Monday, 16 December 2013
Yule Ghost Tales: Most Haunted House in London
Want to hear a ghost story? One set not only on a Friday 13, but on a dark and stormy night before Christmas? Well, the long evenings before Yule are the traditional time for ghost stories, so here is mine.
Last Friday night, which was a Friday 13, I set off on a ghost walk in London with a few friends. If you are going to do a ghost walk, you might as well pick a suitable occasion and Friday 13 seemed as suitable as you could get.
In the past I would have said that one shouldn’t really expect to see a ghost when one is a on a ghost walk. But, as I have blogged about before, when I went on a ghost tour of haunted Michelham Priory the person I was with did get rather unnerved by seeing a man who wasn’t there. After that, I’ve kept an open mind.
The ghost walk was run by Great British Tours. It promised a two-and-a-half hour itinerary taking in some of London’s spookiest locations - including the house that became known as "The Most Haunted House in London"; partly due to Peter Underwood's description of it in his book Haunted London.
The building is at 50 Berkeley Square. I’d heard about it before. I’ve even mentioned it in an earlier blog post about the best places in London to see a ghost. I’d never actually seen anything even possibly supernatural there myself though – until last Friday.
Here is a rough outline of 50 Berkeley Square’s dark past, loosely based on the excellent description given by Friday night’s tour guide, Tom:
The house is known to have many ghosts, including those of a child who was murdered by his nanny and a girl who jumped to her death to escape abuse. But the scariest room in the house is in the attic. A long time ago a maidservant was given the attic room as her bedroom. On her first night there, the family were awoken at midnight to the sounds of her screaming. They rushed upstairs to find her frozen in fright. All she would say – and all she would ever say again - was, “It was horrible!” Completely insane, she was incarcerated in a lunatic asylum.
The next person to stay in the room was a young man. He knew the reputation that the room was haunted, but was armed with a pistol and was given a bell to ring in case there was trouble. At midnight the family were awoken by the bell ringing furiously. They rushed upstairs to find the man dead of fright. He had fired his pistol, but no bullet was found anywhere in the room.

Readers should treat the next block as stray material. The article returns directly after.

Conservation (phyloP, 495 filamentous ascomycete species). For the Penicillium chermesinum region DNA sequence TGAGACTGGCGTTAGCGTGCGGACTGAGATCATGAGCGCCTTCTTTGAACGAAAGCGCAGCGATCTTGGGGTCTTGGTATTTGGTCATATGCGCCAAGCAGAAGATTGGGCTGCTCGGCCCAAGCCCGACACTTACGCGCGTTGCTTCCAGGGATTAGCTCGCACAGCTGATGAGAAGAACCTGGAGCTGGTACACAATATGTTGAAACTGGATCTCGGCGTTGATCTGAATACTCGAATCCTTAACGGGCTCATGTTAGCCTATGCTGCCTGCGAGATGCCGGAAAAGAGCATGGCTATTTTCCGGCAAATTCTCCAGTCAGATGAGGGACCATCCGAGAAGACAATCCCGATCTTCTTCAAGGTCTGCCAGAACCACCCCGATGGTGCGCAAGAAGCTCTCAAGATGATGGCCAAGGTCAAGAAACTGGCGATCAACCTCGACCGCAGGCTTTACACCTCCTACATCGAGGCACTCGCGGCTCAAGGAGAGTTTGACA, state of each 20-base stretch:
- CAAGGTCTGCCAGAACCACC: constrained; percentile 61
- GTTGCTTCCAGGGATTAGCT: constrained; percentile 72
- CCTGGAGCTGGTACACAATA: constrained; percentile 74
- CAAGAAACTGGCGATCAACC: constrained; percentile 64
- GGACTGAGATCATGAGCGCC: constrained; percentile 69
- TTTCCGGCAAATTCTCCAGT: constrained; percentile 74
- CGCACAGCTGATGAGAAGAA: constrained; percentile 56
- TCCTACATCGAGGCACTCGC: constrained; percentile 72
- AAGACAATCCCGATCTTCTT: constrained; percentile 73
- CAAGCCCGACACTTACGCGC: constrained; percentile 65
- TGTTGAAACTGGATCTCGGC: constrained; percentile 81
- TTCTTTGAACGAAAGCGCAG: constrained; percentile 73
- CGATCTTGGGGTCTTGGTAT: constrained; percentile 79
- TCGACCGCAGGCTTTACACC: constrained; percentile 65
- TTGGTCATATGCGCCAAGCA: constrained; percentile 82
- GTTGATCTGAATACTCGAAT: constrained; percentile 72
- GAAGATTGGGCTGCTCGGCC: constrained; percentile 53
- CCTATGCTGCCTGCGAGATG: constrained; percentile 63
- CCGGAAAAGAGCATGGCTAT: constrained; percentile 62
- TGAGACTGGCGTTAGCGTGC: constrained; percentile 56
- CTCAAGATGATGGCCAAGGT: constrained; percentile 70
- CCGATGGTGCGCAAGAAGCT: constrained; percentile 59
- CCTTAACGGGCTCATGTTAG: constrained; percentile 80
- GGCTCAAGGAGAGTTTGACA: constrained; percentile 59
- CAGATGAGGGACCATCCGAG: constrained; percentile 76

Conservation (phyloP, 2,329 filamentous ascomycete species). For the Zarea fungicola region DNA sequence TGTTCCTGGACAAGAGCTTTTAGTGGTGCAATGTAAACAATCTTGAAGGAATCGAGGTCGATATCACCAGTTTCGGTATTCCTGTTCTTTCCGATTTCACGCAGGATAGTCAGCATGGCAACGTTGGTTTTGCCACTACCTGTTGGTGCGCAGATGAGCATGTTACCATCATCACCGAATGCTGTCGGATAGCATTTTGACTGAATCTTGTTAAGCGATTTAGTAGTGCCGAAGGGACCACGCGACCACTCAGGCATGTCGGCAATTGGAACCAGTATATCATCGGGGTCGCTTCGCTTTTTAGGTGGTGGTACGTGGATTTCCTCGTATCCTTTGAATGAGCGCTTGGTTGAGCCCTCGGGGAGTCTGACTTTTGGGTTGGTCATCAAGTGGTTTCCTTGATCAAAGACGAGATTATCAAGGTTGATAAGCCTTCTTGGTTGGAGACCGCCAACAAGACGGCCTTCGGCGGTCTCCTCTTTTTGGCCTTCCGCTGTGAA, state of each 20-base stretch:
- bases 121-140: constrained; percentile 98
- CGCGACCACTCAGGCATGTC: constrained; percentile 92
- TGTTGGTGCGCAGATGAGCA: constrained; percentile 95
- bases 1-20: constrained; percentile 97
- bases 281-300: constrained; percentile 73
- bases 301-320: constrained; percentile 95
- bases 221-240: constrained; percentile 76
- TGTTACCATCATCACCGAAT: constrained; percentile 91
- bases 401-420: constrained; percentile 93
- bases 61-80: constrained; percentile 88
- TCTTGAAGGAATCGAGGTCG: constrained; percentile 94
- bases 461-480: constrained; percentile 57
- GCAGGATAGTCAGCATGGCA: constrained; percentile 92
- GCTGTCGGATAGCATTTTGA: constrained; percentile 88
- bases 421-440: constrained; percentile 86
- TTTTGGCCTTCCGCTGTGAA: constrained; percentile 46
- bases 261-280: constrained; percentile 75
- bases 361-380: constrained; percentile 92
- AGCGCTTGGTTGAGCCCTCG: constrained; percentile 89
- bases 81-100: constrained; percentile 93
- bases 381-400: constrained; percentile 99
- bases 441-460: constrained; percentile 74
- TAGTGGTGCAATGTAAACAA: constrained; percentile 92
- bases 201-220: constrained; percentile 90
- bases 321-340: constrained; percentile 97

One person did manage to survive a night in the attic unscathed. He was an experienced ghost hunter. Arming himself with a pair of blunderbusses loaded with silver shot, he claimed he would be able to rid the house of its horror. At midnight, again, the rest of the inhabitants were awoken by the sound of the blunderbusses being fired and rushed upstairs. The ghost hunter was standing unharmed, with smoking guns, saying he had shot something dark that started to materialise in the corner of the room. No sign could be seen of what he had fired at – but neither was there sign of blunderbuss damage to the walls. Whatever he had let loose at had taken the silver shot with it.
Despite the ghost hunter boasting he had killed the apparition, no one else wanted to risk staying in the attic room or, indeed, the house. Fifty Berkeley Square was soon abandoned and left empty for years – until one night when two drunken sailors decided it looked like a good place to break into to sleep for the night. They foolishly chose to bed down in the attic room, but were awoken by something terrible. The surviving sailor – who managed to rush out of the room, down the stairs and out of the house to find a policeman – could only describe what he saw by saying, “It was horrible!”. The other sailor fared far worse. His mangled corpse was found impaled on the railings below the attic window, a look of terror on his dead face.
Nowadays the building is premises of Maggs antiquarian bookshop. No one lives there and it is unoccupied and locked at night. No one uses the attic room. The ghost walk, led by Tom, did not take us inside the building. We gathered on the steps outside to hear the tale and were then encouraged to cross the road to take photos of the building. Some people, Tom told us, have occasionally captured the image of a face looking out of one of the attic windows.
I saw no face, but examining the pictures later, I saw in one of them a strange light inside the attic room. The light was not there in an almost identical picture taken a few moments before. You can see both pictures down the side of this page, and the strange light, in the top right window, on only the bottom photo. Neither have been artificially altered, I assure you.
What the light was, I have no idea. The house was unoccupied after all, and the attic room is never used. However, doing a bit more research on 50 Berkeley Square at home, I read in the book Walking Haunted London: 25 Original Walks Exploring London's Ghostly Pastthat sometimes: “Passers-by were startled by strange lights that flashed in the windows.”
I’d say I was startled, too.
Links and previous related posts
Walking Haunted London: 25 Original Walks Exploring London's Ghostly Past